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8 ways to manage a security crisis

There are any number of things that could happen to your business, a ransomware attack, server crash or a legacy system stops working, or a software release goes totally wrong. These are just some of the problems that your company could experience at one time or another.

There is no question of if something will happen, it is more when will something will happen, and at that point your plan of how to handle the situation needs to already be in place. Manage the problem poorly, you risk losing customers, or worse. Handle a crisis promptly and professionally, you can fend off a public relations disaster and might even gain new customers.

What steps can businesses take to mitigate and effectively manage crisis? Here are eight suggestions.

1. Stay calm, prioritize and don’t point fingers

During a crisis like a site outage, which has a high level of visibility, it is critical for senior IT leadership to remain calm and focused.  Everyone on the team is under an extreme level of stress during an outage, and this can lead to mistakes. However, you need the team to perform their best at that very moment.

As a leader, by simply being a balanced, reassuring presence, you can calm nerves and make sure the team stays focused on resolving the issue. On the other hand, if you appear to be spinning out of control, you’ll take your team down with you and it will take more effort and time to resolve the issue.  Also, micromanaging your team when the pressure is on will lead to disaster. A better approach is to hold a 10- or 15-minute meeting to discuss the problems and what needs to be done.  Break up the work into sections, assign work to each team member and keep them focused on their tasks.”

Finally, don’t look for excuses. If you start making excuses about what caused the issue or pointing fingers this will erode confidence. Why it happened is not the important issue right now, that can be determined later.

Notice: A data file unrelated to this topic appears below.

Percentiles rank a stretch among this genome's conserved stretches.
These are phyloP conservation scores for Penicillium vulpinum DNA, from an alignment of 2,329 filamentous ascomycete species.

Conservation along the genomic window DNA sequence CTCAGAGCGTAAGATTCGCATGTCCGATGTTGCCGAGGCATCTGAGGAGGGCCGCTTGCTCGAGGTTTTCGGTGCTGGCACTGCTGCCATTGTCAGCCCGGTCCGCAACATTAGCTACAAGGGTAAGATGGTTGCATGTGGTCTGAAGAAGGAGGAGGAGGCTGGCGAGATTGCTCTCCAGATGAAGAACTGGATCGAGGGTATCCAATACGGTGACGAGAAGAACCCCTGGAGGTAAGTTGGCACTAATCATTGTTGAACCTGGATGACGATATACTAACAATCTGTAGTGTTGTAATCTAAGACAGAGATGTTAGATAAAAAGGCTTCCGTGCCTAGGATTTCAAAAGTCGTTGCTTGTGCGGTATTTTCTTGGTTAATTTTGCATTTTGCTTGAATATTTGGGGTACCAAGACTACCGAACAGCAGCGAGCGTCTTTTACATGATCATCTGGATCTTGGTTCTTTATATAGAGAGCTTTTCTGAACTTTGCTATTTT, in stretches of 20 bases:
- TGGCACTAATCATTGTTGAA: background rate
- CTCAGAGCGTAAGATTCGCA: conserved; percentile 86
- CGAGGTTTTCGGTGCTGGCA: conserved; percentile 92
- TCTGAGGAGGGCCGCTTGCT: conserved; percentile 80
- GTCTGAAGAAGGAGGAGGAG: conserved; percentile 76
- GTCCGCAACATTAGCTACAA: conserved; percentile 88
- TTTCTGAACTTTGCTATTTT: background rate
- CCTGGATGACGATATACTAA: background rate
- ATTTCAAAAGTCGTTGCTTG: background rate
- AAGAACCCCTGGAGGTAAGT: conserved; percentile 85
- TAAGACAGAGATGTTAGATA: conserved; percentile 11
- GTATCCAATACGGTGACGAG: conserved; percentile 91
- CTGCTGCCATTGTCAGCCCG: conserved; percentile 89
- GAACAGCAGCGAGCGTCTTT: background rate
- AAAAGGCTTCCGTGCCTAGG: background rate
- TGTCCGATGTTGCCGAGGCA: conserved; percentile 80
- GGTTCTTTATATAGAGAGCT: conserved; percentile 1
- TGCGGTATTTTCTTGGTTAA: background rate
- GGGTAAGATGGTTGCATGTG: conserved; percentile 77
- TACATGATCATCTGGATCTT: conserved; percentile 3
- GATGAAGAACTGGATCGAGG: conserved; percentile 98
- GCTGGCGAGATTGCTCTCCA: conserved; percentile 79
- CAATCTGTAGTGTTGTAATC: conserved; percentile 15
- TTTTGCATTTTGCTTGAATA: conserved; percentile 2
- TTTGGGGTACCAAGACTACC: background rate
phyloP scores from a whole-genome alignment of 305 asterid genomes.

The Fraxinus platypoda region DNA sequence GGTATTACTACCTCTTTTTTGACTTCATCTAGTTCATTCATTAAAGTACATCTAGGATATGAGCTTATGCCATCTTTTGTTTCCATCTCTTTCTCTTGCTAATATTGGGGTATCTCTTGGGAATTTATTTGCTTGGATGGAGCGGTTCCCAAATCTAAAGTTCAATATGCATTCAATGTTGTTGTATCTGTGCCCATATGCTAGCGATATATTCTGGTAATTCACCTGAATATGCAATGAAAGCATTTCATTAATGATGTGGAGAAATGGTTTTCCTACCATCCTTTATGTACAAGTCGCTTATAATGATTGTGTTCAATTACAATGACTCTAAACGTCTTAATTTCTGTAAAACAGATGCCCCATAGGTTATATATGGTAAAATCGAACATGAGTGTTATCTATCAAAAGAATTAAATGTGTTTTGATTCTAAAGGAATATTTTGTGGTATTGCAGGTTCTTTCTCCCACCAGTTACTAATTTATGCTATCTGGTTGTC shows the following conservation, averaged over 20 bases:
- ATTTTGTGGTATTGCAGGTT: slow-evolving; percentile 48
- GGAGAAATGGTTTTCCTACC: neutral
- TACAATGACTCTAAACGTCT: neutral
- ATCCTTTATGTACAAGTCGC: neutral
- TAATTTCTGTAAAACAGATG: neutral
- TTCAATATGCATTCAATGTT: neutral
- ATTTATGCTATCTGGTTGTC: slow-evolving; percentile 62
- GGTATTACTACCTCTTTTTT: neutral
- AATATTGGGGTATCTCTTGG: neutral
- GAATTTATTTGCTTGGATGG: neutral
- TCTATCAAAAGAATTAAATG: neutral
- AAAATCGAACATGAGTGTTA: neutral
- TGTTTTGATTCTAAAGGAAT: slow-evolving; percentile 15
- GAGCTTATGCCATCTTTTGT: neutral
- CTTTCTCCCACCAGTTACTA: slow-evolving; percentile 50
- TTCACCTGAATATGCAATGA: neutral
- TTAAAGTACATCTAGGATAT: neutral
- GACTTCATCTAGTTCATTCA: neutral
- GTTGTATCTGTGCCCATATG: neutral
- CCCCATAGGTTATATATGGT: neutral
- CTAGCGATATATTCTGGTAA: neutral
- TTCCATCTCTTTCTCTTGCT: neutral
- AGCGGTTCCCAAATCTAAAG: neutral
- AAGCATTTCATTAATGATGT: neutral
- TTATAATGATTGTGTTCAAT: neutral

2. Have both an incident response plan and a disaster recovery plan in place

Handling a security crisis can often come down to preparation. Even if you don’t have a security budget, you can still plan for what you will do if you encounter a security problem. Understand who needs to be notified, both internally and externally, as well as who will be involved in your response. Then practice it. Those first few minutes and hours will be critical to how you fare under duress.  Also, when it comes to common network problems, like servers going down, it pays to have a recovery plan in place before it happens. The plan should be detailed enough to follow step by step, but broad enough to allow room for improvisation, because even a well-laid plan always needs changing in the moment, depending on the specific situation.

3. Take snapshots at least once a week, preferably Daily

If you are hit with viruses, ransomware or data corruption, rely on snapshots/backups to restore your data, rolling back to several minutes, hours or a day prior. With snapshots, your Recovery Time Objective (RTO) and Recover Point Objective (RPO) depends on how you have setup your automated snapshot process. Depending on how frequently you set snapshot levels, you may not be able to restore everything, but at least you’ll have a fast path to partial restoration.

4. Have a failover option